Philanthropy Illustrates How Immigration Will Not Stop Without 2 Things: Latin Development & Latinos

January 7, 2008

San Francisco Chronicle

This story from the San Francisco Chronicle illustrates nicely how communities in América Latina and the United States are and must be at the heart reducing migration from Latin America to the United States (if indeed that’s what corporations and consumers really want, that is). Though I don’t think the implicit analysis of immigration in the story runs much deeper than a dry creek near the border, I do appreciate the focus on the border-smashing work of Hispanics in Philanthropy (HIP), a group founded by Douglas Patino (a good and honored friend) and other, mostly Latino leaders from the growing universe of Latino philanthropy .

The story makes clear how, rather than adopt the tired and untrue (and largely ineffective) approach of traditional philanthropy, which limits itself to working within the confines of that deadly illusion known as “the border”, HIP adopts what wonks call a “transnational” approach to dealings within the hemisphere Of América.

HIP’s leader, Diana Campoamor, a Cubana immigrant of much consequence, has a choice quote in the story, one powered by her own personal and professional experience (as opposed to the political desperation mixed with a growing sense of decline that motivates politico and racist alike). The quote along with her example as a leader of Latino extraction makes the point solidly:

“People don’t leave their homes unless there’s a hardship, economic or political,” said Campoamor, the president of Hispanics in Philanthropy, who is herself a refugee from Cuba. “Everyone should have a choice. We want to help people have a job and a chance to stay where they are, and to have a voice in their communities and their countries.”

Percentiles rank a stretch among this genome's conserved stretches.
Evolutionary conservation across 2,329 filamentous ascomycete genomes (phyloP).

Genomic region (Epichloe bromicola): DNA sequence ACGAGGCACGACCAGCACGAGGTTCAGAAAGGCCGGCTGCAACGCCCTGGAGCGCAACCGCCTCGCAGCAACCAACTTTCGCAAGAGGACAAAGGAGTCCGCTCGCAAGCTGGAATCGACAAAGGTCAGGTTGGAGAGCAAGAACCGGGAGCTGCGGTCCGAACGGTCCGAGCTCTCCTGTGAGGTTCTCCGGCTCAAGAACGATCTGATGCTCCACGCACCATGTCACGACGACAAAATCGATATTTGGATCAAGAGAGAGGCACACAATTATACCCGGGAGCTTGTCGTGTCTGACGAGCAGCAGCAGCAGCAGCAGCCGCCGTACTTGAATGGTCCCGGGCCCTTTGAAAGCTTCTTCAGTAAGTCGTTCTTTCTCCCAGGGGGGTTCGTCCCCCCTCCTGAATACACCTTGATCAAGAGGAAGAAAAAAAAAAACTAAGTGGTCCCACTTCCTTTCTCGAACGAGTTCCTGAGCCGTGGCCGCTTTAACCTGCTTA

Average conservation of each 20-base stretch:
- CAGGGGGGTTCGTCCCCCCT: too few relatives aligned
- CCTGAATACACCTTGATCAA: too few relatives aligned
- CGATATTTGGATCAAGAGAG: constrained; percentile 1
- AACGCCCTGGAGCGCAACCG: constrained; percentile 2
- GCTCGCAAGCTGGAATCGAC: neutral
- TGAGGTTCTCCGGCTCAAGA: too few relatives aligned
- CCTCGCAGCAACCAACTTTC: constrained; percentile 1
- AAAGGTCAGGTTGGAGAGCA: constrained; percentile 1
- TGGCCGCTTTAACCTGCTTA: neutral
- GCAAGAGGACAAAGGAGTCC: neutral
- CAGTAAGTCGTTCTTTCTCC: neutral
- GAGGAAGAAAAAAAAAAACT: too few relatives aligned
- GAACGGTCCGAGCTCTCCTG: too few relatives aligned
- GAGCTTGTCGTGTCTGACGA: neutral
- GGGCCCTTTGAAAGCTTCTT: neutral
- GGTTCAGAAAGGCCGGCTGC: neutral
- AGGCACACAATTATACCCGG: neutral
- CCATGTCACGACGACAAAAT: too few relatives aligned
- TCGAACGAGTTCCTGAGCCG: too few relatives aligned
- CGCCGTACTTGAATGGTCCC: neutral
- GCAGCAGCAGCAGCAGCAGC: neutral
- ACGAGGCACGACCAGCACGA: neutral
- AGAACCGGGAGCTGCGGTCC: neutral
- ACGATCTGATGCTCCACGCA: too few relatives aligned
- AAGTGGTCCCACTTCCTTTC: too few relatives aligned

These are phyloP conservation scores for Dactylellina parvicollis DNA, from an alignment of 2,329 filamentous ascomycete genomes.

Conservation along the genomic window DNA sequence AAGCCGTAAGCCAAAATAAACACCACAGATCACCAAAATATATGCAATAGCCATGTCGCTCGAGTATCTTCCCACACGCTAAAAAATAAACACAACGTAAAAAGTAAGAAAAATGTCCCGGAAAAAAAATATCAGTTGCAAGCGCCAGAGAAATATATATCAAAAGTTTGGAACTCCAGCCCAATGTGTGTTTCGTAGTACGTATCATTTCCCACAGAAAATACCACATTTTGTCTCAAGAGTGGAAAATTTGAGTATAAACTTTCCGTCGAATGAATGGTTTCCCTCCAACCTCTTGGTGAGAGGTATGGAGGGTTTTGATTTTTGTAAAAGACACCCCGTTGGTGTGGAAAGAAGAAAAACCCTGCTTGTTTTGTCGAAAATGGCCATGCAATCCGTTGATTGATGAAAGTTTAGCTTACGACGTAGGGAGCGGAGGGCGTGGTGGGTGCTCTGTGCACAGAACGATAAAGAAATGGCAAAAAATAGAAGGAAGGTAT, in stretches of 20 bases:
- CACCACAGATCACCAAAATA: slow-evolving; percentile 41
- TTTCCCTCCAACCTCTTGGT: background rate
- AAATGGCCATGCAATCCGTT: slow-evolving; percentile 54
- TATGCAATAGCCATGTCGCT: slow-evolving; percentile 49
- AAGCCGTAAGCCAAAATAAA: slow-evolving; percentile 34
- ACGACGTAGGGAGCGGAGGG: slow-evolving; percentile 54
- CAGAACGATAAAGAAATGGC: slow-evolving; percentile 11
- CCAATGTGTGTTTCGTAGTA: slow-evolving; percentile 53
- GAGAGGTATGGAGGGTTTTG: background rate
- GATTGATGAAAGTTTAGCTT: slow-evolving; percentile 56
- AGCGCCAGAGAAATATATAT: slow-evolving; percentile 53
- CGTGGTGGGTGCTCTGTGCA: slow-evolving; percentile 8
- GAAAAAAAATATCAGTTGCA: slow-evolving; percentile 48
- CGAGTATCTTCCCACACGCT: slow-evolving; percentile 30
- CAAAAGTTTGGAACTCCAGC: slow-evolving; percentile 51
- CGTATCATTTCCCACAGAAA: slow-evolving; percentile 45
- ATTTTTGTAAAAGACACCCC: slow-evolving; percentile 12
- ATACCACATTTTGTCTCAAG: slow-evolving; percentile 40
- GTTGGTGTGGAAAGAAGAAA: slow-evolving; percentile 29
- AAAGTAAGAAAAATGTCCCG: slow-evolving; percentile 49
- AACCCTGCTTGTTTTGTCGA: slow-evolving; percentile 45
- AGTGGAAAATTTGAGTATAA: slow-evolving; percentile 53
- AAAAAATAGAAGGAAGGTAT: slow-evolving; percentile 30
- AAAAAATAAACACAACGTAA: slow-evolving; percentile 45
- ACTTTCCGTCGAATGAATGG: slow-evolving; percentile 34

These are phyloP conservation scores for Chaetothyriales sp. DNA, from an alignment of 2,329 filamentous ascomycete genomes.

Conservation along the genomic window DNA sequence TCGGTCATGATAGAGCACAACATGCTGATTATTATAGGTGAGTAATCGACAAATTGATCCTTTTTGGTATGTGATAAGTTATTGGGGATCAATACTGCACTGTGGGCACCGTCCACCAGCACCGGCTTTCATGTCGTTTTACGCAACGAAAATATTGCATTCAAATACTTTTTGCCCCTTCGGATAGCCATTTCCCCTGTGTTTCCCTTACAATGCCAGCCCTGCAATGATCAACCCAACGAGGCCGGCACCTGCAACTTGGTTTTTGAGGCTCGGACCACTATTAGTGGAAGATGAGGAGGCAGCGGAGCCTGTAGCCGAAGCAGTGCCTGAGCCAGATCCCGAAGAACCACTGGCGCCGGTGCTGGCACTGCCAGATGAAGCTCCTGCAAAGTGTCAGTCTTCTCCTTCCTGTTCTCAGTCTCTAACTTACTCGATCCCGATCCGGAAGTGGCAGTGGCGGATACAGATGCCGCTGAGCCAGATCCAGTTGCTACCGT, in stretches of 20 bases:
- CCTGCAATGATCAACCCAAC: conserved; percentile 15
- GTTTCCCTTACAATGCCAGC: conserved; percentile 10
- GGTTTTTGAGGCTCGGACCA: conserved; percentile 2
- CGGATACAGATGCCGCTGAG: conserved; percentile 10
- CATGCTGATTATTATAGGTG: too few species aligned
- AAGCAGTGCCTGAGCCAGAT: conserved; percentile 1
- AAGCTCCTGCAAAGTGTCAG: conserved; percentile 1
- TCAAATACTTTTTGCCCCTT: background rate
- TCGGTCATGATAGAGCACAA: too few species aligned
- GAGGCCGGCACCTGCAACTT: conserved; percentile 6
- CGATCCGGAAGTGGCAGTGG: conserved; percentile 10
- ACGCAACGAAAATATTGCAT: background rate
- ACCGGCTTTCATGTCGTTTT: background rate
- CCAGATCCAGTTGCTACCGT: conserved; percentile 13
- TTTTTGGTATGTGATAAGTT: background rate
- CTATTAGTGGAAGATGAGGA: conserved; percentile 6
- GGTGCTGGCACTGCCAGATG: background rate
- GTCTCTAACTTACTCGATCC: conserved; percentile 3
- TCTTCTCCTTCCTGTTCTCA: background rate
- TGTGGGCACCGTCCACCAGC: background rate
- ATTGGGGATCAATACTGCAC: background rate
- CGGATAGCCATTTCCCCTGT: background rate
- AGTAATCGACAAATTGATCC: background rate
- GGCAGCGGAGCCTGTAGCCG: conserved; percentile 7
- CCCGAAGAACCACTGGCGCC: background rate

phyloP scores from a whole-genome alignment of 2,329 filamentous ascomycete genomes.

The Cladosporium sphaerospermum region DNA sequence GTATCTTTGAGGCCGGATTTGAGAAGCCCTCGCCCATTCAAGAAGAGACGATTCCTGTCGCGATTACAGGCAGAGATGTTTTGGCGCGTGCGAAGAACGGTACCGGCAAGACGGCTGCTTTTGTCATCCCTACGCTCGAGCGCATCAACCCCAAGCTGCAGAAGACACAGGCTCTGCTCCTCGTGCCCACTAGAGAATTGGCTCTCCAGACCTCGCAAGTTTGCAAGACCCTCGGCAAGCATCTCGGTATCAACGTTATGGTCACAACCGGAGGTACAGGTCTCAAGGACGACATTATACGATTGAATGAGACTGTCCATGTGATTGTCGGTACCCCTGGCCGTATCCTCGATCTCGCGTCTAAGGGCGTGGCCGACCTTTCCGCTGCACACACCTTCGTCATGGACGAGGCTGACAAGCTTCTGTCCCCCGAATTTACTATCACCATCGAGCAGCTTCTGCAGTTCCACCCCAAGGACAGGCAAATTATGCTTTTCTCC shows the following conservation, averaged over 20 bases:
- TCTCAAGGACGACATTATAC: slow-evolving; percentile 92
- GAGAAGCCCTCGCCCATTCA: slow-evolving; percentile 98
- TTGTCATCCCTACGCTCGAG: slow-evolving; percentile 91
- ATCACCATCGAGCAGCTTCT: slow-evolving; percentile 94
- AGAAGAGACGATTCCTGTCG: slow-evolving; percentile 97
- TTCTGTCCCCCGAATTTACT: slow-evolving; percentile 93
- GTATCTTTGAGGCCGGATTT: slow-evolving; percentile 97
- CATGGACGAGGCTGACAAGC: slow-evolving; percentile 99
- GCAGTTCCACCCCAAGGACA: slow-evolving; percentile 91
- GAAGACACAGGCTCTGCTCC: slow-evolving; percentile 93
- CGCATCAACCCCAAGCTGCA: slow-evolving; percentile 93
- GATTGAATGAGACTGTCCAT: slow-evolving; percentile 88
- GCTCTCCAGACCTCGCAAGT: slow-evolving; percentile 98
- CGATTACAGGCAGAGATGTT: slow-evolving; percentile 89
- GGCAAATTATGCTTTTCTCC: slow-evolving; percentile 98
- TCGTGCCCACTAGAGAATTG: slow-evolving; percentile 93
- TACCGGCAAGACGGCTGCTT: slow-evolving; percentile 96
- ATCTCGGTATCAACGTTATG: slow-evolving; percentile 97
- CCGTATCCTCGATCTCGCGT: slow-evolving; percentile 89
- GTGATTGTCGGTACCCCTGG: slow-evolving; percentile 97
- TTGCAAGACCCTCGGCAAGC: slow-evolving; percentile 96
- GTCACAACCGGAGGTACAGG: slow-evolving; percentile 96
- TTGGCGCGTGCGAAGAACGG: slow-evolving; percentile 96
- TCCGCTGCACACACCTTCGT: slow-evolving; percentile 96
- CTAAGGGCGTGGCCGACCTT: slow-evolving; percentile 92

I really like this story because, too often, we forget the economic and material component of the migration equation and, instead, focus solely on the politics of immigration as if it were really defined by politicos, Lou Dobbs and aging (Minute)men in search of a new frontier, a less flaccid empire. Unless Obama (or whoever ends up inheriting the mantle of declining power) can reverse the decimation of the state undertaken by Reagan, his descendants and the corporations that support them, the solutions will have to come from the rest of us.

But before getting too gushy I should mention that, even with good work like that of HIP or the hometown associations (also mentioned in the story) that send billions to América Latina each year, migration to the U.S. will continue without 2 other essential things: stopping the addiction of U.S. corporation and consumers to imported cheap labor and dealing frontally, decisively with the failure of capitalism in the hemisphere. And Barack Obama will fix this in his first 100 days in the White House, right?

San Francisco Chronicle

Economic aid to give Mexicans, Central Americans work at home

Tyche Hendricks, Chronicle Staff Writer
Sunday, January 6, 2008

From her office on the edge of San Francisco’s Financial District, Diana Campoamor was networking – meeting for drinks with a banker, compiling a briefing book for a foundation trustee, exchanging phone calls with colleagues in Mexico City.

She was putting all the pieces in place so her group, Hispanics in Philanthropy, could cut its first check this month for a three-year, $219,000 grant to expand a goat-cheese cooperative in Guanajuato, Mexico.

More goats, corrals, pasteurizing equipment and refrigerators should allow the operation to grow from one village to four, providing work for hundreds of peasant farmers who might otherwise join their siblings and cousins as illegal immigrants harvesting peaches, slaughtering chickens, driving nails and scrubbing dishes across the United States.